1. Exercise regularly, and in a way that honours your natural expansion and contraction from a state of exertion to a state of relaxation. Yoga is ideal. If you run, try alternating sprinting and walking instead of maintaining a steady pace.

2. Subtly change the way you eat — not so much what you eat, but how you eat. Make eating the primary activity at mealtime, rather than multitasking. An easy way to remember to do this is to take a moment at the start of a meal to say thanks.

3. Practice deep relaxation, like meditation or restorative yoga, regularly. Your body can re-learn how to unwind, shifting from “fight or flight” into “rest and digest”, and this is a terrific way to practice.

None of these are rocket science, and while they might take trying something new, they are all practical and easy to incorporate into even a busy life. The question is, are you ready to start feeling better yet?

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The fear behind the fear of slowing down

July 31, 2013 in Published & Press

This post originally appeared July 31 in the Canadian Bar Association online magazine, which you can find here.  You’ll be seeing more of me there as the new wellness blogger!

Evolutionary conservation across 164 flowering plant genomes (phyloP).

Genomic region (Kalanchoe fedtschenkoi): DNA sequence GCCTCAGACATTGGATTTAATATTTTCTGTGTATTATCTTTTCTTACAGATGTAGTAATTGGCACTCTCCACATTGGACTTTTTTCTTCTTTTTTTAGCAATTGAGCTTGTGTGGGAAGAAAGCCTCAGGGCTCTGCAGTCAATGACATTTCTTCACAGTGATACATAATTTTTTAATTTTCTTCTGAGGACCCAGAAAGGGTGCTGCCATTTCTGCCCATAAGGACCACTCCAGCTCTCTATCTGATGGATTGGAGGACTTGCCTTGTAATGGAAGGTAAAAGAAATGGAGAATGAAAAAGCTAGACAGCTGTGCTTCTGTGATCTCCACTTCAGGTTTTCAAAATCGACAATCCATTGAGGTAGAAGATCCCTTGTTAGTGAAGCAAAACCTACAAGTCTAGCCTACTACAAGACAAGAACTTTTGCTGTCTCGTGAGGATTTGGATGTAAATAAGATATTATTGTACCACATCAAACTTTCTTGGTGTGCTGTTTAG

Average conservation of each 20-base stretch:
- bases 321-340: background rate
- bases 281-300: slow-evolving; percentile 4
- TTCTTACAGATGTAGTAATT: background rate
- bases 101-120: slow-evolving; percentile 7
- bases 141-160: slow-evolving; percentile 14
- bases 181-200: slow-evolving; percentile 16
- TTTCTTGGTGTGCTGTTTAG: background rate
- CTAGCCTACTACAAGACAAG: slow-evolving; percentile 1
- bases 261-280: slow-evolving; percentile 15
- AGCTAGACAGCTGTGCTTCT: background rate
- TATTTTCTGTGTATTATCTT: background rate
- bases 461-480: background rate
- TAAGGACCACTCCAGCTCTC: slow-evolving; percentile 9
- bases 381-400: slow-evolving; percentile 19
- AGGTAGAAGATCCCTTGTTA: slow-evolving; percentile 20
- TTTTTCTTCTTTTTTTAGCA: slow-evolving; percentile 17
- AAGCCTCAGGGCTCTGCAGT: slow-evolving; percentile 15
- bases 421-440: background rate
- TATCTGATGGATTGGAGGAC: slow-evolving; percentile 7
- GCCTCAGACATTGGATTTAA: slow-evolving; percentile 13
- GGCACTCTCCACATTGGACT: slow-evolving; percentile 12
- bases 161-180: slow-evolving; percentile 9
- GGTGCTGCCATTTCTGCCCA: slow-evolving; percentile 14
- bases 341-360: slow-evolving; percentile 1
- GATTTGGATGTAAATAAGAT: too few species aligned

It’s no secret that the care lawyers show for their clients and colleagues (and perhaps also family and friends) pales in comparison to their self-care.

 The statistics on lawyer well-being are also no secret, with notable issues being addiction, depression, and substance abuse.  Burnout is just part of the work cycle when you’re a lawyer. 
Despite these trends that we know so well, I’ve noticed a marked hesitation among lawyers, again and again, in taking even the most conservative and incremental steps to take care of themselves.  The fear seems to be: “If I step off the mill, will I be able to get back on?” Perhaps more daunting: “Will I want to?”
So first things first:  I’d like to dispel the notion that feeling well requires a life overhaul (more on that below), and that taking care of yourself and being an excellent lawyer are mutually exclusive goals.  In reality, prioritizing well-being allows you to do whatever work you decide to do even better. 
It may be that if you shift to run on things like sleep and nutrients instead of adrenaline and coffee, you will decide to jump ship and do something else.  But that was always an option. The fact is, attrition is notoriously high in the legal profession, and the old adage that we find lawyers everywhere may mean one of two things: that legal training is a highly transferable skill; or that lawyers are prone to flee far and wide.  The fear of what’s next, however, could be keeping you from considering another option: That you might just discover a sense of calm and clarity of purpose and thinking that you didn’t know was available; and that your practice will reflect that new state beautifully. 
When the 11am and 4pm (and potentially 11pm) slump are memories of the past (along with the glucose-deprived brain that accompanies them), and important parts of your life – like relationships – are nourishing you rather than adding stress, you may wonder if you have acquired a superpower.  And then, you can do with it what you will.
Whatever you decide, the distance from here to there is much, much closer than you think.